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Teacher numbers 'unlikely to return to previous levels'

29 January 10 20:03 GMT

The education secretary has admitted he does not expect teacher numbers to return to the level the SNP government inherited from the last administration.

Mr Russell's predecessor Fiona Hyslop pledged three years ago that teacher numbers would remain at 53,000, but since then they have fallen by 2,000.

Mike Russell said it had not been possible for local authorities to employ the same number of teachers.

Opposition parties have described the admission as astonishing.

The decline has lead to accusations of broken promises.

But Mr Russell said the recession had led to a squeeze on public spending.

Speaking to the Times Educational Supplement Scotland, he said: "I hope we will be able to sustain the number of teachers.

"There has been a reduction that I don't see us making up again, to be honest.

"Equally I don't want to see a further substantial cut."

Labour's education spokesman Des McNulty said: "After losing over 2,000 teachers Mike Russell is not ruling out even further reductions in teacher numbers.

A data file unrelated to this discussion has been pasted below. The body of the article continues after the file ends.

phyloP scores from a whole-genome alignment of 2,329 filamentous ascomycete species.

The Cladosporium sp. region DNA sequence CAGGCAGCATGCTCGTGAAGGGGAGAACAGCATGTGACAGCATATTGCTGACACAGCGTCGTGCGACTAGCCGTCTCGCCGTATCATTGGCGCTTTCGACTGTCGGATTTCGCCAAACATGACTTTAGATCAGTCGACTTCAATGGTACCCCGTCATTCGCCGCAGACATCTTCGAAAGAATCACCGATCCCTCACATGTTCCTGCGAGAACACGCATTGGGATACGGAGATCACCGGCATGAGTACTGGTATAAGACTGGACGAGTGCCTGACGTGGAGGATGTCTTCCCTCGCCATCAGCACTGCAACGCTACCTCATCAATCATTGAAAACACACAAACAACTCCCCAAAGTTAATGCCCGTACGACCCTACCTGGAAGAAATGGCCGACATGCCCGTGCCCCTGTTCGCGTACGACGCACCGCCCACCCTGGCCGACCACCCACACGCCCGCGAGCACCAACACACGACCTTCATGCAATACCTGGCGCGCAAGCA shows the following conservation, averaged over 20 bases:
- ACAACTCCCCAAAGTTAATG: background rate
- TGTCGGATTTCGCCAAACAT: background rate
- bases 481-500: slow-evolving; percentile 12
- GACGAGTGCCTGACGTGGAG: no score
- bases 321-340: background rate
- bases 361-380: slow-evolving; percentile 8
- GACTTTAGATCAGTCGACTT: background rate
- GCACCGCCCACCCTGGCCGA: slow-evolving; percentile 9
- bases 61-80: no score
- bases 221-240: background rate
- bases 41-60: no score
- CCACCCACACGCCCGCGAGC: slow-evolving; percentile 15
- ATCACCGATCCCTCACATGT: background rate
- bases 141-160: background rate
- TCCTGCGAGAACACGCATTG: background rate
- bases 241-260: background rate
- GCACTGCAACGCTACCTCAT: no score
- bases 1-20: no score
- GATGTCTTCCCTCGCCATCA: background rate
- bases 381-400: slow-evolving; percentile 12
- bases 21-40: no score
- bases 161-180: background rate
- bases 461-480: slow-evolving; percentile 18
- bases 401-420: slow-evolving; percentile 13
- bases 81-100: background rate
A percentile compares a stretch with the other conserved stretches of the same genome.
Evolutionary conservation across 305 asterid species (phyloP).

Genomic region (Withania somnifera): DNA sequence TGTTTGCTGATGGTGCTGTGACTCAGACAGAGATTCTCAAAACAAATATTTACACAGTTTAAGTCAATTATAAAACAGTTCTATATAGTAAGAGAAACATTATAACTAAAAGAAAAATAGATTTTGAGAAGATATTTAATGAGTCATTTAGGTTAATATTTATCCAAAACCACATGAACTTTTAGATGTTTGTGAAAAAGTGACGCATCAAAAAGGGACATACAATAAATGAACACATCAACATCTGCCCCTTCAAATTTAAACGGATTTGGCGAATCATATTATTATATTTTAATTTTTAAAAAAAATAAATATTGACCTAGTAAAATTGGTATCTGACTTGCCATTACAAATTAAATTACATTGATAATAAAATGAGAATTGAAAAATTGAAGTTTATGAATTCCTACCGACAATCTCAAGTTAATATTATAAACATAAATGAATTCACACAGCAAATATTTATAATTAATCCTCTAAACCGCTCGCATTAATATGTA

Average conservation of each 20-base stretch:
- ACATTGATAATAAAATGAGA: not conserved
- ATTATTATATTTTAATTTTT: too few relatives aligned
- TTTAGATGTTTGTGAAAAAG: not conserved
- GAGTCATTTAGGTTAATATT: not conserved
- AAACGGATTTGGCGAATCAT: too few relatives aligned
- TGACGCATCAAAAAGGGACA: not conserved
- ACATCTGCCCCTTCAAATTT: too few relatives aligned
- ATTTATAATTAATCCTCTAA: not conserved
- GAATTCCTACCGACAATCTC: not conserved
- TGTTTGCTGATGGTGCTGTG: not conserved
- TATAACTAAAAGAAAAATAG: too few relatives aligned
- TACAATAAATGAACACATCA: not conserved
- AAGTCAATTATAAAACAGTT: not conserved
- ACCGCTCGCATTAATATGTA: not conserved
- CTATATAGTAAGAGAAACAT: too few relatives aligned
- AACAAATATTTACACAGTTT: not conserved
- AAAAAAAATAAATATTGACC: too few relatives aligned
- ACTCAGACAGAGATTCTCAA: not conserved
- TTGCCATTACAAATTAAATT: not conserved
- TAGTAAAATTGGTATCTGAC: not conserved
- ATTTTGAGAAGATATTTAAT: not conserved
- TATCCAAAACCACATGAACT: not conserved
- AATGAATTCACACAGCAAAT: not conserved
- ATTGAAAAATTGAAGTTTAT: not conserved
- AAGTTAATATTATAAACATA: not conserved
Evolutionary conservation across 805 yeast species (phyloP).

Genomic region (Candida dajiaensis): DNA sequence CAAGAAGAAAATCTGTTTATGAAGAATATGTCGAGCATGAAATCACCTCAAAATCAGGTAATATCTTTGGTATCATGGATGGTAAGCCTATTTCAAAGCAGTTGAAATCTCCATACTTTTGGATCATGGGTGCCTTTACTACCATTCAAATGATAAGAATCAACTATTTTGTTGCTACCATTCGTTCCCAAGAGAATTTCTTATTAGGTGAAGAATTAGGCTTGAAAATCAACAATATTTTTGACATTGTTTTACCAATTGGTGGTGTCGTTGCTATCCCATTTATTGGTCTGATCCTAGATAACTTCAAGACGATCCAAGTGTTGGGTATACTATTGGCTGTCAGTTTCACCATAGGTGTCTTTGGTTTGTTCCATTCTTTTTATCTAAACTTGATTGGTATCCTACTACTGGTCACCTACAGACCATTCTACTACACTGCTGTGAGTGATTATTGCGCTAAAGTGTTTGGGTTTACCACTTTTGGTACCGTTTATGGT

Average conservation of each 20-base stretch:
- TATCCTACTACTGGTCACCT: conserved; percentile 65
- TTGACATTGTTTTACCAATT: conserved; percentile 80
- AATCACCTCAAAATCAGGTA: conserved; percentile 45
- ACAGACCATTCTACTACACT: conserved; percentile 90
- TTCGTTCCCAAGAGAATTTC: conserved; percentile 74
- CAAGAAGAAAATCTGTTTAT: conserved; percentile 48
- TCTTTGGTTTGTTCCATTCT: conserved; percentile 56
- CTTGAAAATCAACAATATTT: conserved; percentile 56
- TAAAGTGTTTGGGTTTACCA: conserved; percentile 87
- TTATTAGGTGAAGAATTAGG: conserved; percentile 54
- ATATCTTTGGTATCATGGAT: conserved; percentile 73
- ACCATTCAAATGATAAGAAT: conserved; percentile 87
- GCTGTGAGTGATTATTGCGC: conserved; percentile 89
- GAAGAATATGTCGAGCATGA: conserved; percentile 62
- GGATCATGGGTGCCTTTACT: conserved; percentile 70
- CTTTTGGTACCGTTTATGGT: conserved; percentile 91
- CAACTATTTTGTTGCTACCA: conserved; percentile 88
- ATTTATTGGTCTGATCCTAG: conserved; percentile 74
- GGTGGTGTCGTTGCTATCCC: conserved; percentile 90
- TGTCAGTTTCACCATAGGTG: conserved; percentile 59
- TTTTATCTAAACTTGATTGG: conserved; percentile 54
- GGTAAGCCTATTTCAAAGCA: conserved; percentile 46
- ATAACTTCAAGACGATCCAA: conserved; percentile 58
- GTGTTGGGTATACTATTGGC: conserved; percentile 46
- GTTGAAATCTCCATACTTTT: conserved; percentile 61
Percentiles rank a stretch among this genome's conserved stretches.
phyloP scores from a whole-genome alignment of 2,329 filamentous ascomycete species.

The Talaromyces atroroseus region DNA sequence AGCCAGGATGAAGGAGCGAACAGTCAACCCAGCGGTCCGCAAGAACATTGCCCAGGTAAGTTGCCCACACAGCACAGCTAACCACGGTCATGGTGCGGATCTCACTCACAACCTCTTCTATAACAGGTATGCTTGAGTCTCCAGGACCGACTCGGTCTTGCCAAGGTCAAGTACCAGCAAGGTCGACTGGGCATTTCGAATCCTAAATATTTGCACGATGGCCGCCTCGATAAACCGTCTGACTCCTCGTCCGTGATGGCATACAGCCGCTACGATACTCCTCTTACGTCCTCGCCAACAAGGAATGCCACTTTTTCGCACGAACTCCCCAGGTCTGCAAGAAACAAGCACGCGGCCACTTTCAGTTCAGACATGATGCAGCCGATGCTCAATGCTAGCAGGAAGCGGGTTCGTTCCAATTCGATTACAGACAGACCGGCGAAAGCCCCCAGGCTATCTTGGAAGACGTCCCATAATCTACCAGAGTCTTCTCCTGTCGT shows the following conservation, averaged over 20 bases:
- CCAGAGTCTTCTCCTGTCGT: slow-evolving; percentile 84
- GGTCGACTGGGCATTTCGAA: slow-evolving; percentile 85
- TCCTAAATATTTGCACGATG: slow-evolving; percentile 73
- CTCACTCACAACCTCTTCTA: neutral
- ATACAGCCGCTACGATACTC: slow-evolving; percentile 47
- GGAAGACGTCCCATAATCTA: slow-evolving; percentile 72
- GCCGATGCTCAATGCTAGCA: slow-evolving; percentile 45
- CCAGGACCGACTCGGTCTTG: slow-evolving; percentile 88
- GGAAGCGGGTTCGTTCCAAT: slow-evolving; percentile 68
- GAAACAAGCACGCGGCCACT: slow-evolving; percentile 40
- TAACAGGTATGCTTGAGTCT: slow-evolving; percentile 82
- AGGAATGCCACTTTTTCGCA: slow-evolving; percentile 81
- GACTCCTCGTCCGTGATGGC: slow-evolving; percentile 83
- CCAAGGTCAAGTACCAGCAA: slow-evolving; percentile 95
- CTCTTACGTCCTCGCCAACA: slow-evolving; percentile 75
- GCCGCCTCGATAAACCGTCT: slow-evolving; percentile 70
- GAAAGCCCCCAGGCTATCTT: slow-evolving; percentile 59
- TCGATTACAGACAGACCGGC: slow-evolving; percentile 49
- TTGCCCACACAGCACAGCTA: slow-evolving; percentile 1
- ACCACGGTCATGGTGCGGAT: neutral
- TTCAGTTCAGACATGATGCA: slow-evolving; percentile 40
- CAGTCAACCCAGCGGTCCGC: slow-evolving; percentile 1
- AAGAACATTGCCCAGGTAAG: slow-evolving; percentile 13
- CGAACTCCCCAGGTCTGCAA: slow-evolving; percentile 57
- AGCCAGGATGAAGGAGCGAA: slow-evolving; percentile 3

"This is an astonishing admission from the minister.

"What is clear is that the SNP are losing control over the education system.

"Teacher numbers are in freefall, Curriculum for Excellence is in turmoil, the PE pledge is going nowhere, colleges are being forced to turn away students and yet the minister is still banging on about smaller classes that he knows he can't deliver."

'Serious impact'

Liberal Democrat education spokesperson, Margaret Smith, said: "The education secretary has admitted defeat.

"This government won't get teacher numbers back up again.

"But given they are cutting hundreds of teacher training places this year and the next, this isn't a surprising admission.

"The plummeting number of teachers under the SNP will have a serious impact on the quality of education that can be delivered in our classrooms and could jeopardise the future of teacher training facilities across the country."

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